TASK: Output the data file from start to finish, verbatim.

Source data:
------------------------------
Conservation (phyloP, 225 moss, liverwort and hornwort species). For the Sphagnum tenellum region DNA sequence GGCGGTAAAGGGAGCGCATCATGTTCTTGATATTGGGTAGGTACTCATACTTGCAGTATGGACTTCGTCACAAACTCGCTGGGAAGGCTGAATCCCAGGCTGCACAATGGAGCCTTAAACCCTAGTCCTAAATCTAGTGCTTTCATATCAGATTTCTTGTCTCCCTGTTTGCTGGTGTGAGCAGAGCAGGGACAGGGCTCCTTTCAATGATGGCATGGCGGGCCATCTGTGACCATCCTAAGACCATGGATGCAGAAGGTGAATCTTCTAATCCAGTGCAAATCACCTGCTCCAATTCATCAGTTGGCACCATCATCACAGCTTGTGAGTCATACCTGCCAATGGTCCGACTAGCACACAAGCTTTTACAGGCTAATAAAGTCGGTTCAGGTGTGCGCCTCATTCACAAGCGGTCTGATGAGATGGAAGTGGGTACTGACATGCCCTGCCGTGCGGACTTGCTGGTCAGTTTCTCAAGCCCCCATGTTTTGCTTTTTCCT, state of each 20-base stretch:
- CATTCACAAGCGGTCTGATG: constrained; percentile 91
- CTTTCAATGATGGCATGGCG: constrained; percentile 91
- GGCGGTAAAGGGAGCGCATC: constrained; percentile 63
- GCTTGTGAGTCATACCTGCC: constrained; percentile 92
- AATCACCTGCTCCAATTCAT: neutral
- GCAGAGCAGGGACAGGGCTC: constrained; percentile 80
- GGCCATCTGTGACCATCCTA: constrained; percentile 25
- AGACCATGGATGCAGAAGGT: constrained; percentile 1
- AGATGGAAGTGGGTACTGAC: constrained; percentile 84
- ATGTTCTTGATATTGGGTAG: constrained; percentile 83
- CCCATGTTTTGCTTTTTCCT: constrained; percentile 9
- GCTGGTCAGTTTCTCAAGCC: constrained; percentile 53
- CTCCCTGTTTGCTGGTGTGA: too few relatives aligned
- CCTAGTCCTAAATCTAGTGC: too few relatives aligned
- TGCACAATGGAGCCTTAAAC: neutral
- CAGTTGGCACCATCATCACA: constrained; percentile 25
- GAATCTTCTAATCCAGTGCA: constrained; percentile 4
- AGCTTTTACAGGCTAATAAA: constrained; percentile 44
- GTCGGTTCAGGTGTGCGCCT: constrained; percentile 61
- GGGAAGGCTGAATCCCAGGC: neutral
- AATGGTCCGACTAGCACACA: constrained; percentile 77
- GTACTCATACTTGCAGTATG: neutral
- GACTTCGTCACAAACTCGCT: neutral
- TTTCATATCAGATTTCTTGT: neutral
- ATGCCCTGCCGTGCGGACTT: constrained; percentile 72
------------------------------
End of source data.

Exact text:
Conservation (phyloP, 225 moss, liverwort and hornwort species). For the Sphagnum tenellum region DNA sequence GGCGGTAAAGGGAGCGCATCATGTTCTTGATATTGGGTAGGTACTCATACTTGCAGTATGGACTTCGTCACAAACTCGCTGGGAAGGCTGAATCCCAGGCTGCACAATGGAGCCTTAAACCCTAGTCCTAAATCTAGTGCTTTCATATCAGATTTCTTGTCTCCCTGTTTGCTGGTGTGAGCAGAGCAGGGACAGGGCTCCTTTCAATGATGGCATGGCGGGCCATCTGTGACCATCCTAAGACCATGGATGCAGAAGGTGAATCTTCTAATCCAGTGCAAATCACCTGCTCCAATTCATCAGTTGGCACCATCATCACAGCTTGTGAGTCATACCTGCCAATGGTCCGACTAGCACACAAGCTTTTACAGGCTAATAAAGTCGGTTCAGGTGTGCGCCTCATTCACAAGCGGTCTGATGAGATGGAAGTGGGTACTGACATGCCCTGCCGTGCGGACTTGCTGGTCAGTTTCTCAAGCCCCCATGTTTTGCTTTTTCCT, state of each 20-base stretch:
- CATTCACAAGCGGTCTGATG: constrained; percentile 91
- CTTTCAATGATGGCATGGCG: constrained; percentile 91
- GGCGGTAAAGGGAGCGCATC: constrained; percentile 63
- GCTTGTGAGTCATACCTGCC: constrained; percentile 92
- AATCACCTGCTCCAATTCAT: neutral
- GCAGAGCAGGGACAGGGCTC: constrained; percentile 80
- GGCCATCTGTGACCATCCTA: constrained; percentile 25
- AGACCATGGATGCAGAAGGT: constrained; percentile 1
- AGATGGAAGTGGGTACTGAC: constrained; percentile 84
- ATGTTCTTGATATTGGGTAG: constrained; percentile 83
- CCCATGTTTTGCTTTTTCCT: constrained; percentile 9
- GCTGGTCAGTTTCTCAAGCC: constrained; percentile 53
- CTCCCTGTTTGCTGGTGTGA: too few relatives aligned
- CCTAGTCCTAAATCTAGTGC: too few relatives aligned
- TGCACAATGGAGCCTTAAAC: neutral
- CAGTTGGCACCATCATCACA: constrained; percentile 25
- GAATCTTCTAATCCAGTGCA: constrained; percentile 4
- AGCTTTTACAGGCTAATAAA: constrained; percentile 44
- GTCGGTTCAGGTGTGCGCCT: constrained; percentile 61
- GGGAAGGCTGAATCCCAGGC: neutral
- AATGGTCCGACTAGCACACA: constrained; percentile 77
- GTACTCATACTTGCAGTATG: neutral
- GACTTCGTCACAAACTCGCT: neutral
- TTTCATATCAGATTTCTTGT: neutral
- ATGCCCTGCCGTGCGGACTT: constrained; percentile 72